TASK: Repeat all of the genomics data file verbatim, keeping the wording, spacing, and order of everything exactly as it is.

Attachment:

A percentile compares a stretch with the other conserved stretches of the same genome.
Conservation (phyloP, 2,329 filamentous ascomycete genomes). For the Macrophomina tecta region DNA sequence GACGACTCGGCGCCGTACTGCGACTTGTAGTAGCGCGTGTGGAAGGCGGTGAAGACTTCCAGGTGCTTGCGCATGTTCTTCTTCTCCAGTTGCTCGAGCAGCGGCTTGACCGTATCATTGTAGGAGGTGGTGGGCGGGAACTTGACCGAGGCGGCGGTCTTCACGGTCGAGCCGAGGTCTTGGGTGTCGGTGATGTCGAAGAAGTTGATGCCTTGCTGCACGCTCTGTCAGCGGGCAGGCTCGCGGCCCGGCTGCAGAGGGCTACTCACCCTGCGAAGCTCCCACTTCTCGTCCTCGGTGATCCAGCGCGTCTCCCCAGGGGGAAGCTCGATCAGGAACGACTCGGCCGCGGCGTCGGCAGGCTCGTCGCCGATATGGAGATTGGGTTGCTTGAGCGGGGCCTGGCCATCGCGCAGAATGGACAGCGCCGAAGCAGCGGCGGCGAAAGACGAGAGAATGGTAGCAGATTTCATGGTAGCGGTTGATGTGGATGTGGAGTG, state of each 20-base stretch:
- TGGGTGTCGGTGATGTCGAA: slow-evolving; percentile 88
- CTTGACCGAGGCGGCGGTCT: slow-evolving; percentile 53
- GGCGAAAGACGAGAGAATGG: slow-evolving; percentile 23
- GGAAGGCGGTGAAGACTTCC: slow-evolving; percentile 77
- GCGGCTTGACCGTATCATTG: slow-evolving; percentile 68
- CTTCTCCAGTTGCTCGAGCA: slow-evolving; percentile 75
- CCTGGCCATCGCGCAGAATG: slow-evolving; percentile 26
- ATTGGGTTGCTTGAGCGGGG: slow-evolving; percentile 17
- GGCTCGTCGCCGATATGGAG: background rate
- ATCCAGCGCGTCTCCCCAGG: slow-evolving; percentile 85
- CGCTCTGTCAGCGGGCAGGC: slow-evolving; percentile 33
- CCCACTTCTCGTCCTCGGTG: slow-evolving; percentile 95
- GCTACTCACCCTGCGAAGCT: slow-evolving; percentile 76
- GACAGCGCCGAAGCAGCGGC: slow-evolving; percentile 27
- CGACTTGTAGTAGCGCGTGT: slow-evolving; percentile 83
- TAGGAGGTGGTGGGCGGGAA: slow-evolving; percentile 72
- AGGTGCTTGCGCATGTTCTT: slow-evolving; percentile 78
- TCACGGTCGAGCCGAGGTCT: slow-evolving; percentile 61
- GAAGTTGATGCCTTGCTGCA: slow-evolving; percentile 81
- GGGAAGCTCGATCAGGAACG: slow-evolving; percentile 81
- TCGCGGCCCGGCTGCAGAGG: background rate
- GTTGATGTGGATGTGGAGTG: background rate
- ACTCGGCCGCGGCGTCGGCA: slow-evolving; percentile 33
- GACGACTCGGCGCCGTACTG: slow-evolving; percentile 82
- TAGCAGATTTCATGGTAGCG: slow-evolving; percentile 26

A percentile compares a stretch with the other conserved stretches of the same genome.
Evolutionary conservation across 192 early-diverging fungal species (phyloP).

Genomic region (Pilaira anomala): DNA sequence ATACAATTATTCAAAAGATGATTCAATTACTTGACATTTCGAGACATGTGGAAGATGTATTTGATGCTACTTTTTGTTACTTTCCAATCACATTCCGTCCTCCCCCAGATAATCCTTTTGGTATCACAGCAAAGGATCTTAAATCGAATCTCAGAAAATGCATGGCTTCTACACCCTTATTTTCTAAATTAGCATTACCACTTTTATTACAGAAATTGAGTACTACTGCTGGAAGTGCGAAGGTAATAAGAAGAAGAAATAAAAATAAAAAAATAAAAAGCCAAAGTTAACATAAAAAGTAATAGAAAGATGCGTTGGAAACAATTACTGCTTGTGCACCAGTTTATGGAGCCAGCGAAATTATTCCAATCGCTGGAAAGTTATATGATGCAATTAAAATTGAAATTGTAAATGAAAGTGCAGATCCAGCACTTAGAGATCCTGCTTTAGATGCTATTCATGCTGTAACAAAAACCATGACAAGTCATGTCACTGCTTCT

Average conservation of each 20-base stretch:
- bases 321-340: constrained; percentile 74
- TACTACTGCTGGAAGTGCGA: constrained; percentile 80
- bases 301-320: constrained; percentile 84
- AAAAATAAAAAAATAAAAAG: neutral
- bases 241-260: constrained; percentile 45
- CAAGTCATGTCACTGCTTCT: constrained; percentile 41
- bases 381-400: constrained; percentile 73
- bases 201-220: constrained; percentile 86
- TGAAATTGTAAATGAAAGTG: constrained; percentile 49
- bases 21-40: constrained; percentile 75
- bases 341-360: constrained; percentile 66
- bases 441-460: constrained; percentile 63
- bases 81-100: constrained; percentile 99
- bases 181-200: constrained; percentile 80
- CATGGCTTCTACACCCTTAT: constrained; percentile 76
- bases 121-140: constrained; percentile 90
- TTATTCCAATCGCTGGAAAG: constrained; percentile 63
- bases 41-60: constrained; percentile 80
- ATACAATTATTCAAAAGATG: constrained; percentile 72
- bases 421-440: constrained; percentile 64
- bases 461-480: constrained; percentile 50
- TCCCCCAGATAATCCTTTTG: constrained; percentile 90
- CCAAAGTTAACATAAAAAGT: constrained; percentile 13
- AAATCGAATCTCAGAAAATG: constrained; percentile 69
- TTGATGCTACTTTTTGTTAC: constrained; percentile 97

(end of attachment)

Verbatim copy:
A percentile compares a stretch with the other conserved stretches of the same genome.
Conservation (phyloP, 2,329 filamentous ascomycete genomes). For the Macrophomina tecta region DNA sequence GACGACTCGGCGCCGTACTGCGACTTGTAGTAGCGCGTGTGGAAGGCGGTGAAGACTTCCAGGTGCTTGCGCATGTTCTTCTTCTCCAGTTGCTCGAGCAGCGGCTTGACCGTATCATTGTAGGAGGTGGTGGGCGGGAACTTGACCGAGGCGGCGGTCTTCACGGTCGAGCCGAGGTCTTGGGTGTCGGTGATGTCGAAGAAGTTGATGCCTTGCTGCACGCTCTGTCAGCGGGCAGGCTCGCGGCCCGGCTGCAGAGGGCTACTCACCCTGCGAAGCTCCCACTTCTCGTCCTCGGTGATCCAGCGCGTCTCCCCAGGGGGAAGCTCGATCAGGAACGACTCGGCCGCGGCGTCGGCAGGCTCGTCGCCGATATGGAGATTGGGTTGCTTGAGCGGGGCCTGGCCATCGCGCAGAATGGACAGCGCCGAAGCAGCGGCGGCGAAAGACGAGAGAATGGTAGCAGATTTCATGGTAGCGGTTGATGTGGATGTGGAGTG, state of each 20-base stretch:
- TGGGTGTCGGTGATGTCGAA: slow-evolving; percentile 88
- CTTGACCGAGGCGGCGGTCT: slow-evolving; percentile 53
- GGCGAAAGACGAGAGAATGG: slow-evolving; percentile 23
- GGAAGGCGGTGAAGACTTCC: slow-evolving; percentile 77
- GCGGCTTGACCGTATCATTG: slow-evolving; percentile 68
- CTTCTCCAGTTGCTCGAGCA: slow-evolving; percentile 75
- CCTGGCCATCGCGCAGAATG: slow-evolving; percentile 26
- ATTGGGTTGCTTGAGCGGGG: slow-evolving; percentile 17
- GGCTCGTCGCCGATATGGAG: background rate
- ATCCAGCGCGTCTCCCCAGG: slow-evolving; percentile 85
- CGCTCTGTCAGCGGGCAGGC: slow-evolving; percentile 33
- CCCACTTCTCGTCCTCGGTG: slow-evolving; percentile 95
- GCTACTCACCCTGCGAAGCT: slow-evolving; percentile 76
- GACAGCGCCGAAGCAGCGGC: slow-evolving; percentile 27
- CGACTTGTAGTAGCGCGTGT: slow-evolving; percentile 83
- TAGGAGGTGGTGGGCGGGAA: slow-evolving; percentile 72
- AGGTGCTTGCGCATGTTCTT: slow-evolving; percentile 78
- TCACGGTCGAGCCGAGGTCT: slow-evolving; percentile 61
- GAAGTTGATGCCTTGCTGCA: slow-evolving; percentile 81
- GGGAAGCTCGATCAGGAACG: slow-evolving; percentile 81
- TCGCGGCCCGGCTGCAGAGG: background rate
- GTTGATGTGGATGTGGAGTG: background rate
- ACTCGGCCGCGGCGTCGGCA: slow-evolving; percentile 33
- GACGACTCGGCGCCGTACTG: slow-evolving; percentile 82
- TAGCAGATTTCATGGTAGCG: slow-evolving; percentile 26

A percentile compares a stretch with the other conserved stretches of the same genome.
Evolutionary conservation across 192 early-diverging fungal species (phyloP).

Genomic region (Pilaira anomala): DNA sequence ATACAATTATTCAAAAGATGATTCAATTACTTGACATTTCGAGACATGTGGAAGATGTATTTGATGCTACTTTTTGTTACTTTCCAATCACATTCCGTCCTCCCCCAGATAATCCTTTTGGTATCACAGCAAAGGATCTTAAATCGAATCTCAGAAAATGCATGGCTTCTACACCCTTATTTTCTAAATTAGCATTACCACTTTTATTACAGAAATTGAGTACTACTGCTGGAAGTGCGAAGGTAATAAGAAGAAGAAATAAAAATAAAAAAATAAAAAGCCAAAGTTAACATAAAAAGTAATAGAAAGATGCGTTGGAAACAATTACTGCTTGTGCACCAGTTTATGGAGCCAGCGAAATTATTCCAATCGCTGGAAAGTTATATGATGCAATTAAAATTGAAATTGTAAATGAAAGTGCAGATCCAGCACTTAGAGATCCTGCTTTAGATGCTATTCATGCTGTAACAAAAACCATGACAAGTCATGTCACTGCTTCT

Average conservation of each 20-base stretch:
- bases 321-340: constrained; percentile 74
- TACTACTGCTGGAAGTGCGA: constrained; percentile 80
- bases 301-320: constrained; percentile 84
- AAAAATAAAAAAATAAAAAG: neutral
- bases 241-260: constrained; percentile 45
- CAAGTCATGTCACTGCTTCT: constrained; percentile 41
- bases 381-400: constrained; percentile 73
- bases 201-220: constrained; percentile 86
- TGAAATTGTAAATGAAAGTG: constrained; percentile 49
- bases 21-40: constrained; percentile 75
- bases 341-360: constrained; percentile 66
- bases 441-460: constrained; percentile 63
- bases 81-100: constrained; percentile 99
- bases 181-200: constrained; percentile 80
- CATGGCTTCTACACCCTTAT: constrained; percentile 76
- bases 121-140: constrained; percentile 90
- TTATTCCAATCGCTGGAAAG: constrained; percentile 63
- bases 41-60: constrained; percentile 80
- ATACAATTATTCAAAAGATG: constrained; percentile 72
- bases 421-440: constrained; percentile 64
- bases 461-480: constrained; percentile 50
- TCCCCCAGATAATCCTTTTG: constrained; percentile 90
- CCAAAGTTAACATAAAAAGT: constrained; percentile 13
- AAATCGAATCTCAGAAAATG: constrained; percentile 69
- TTGATGCTACTTTTTGTTAC: constrained; percentile 97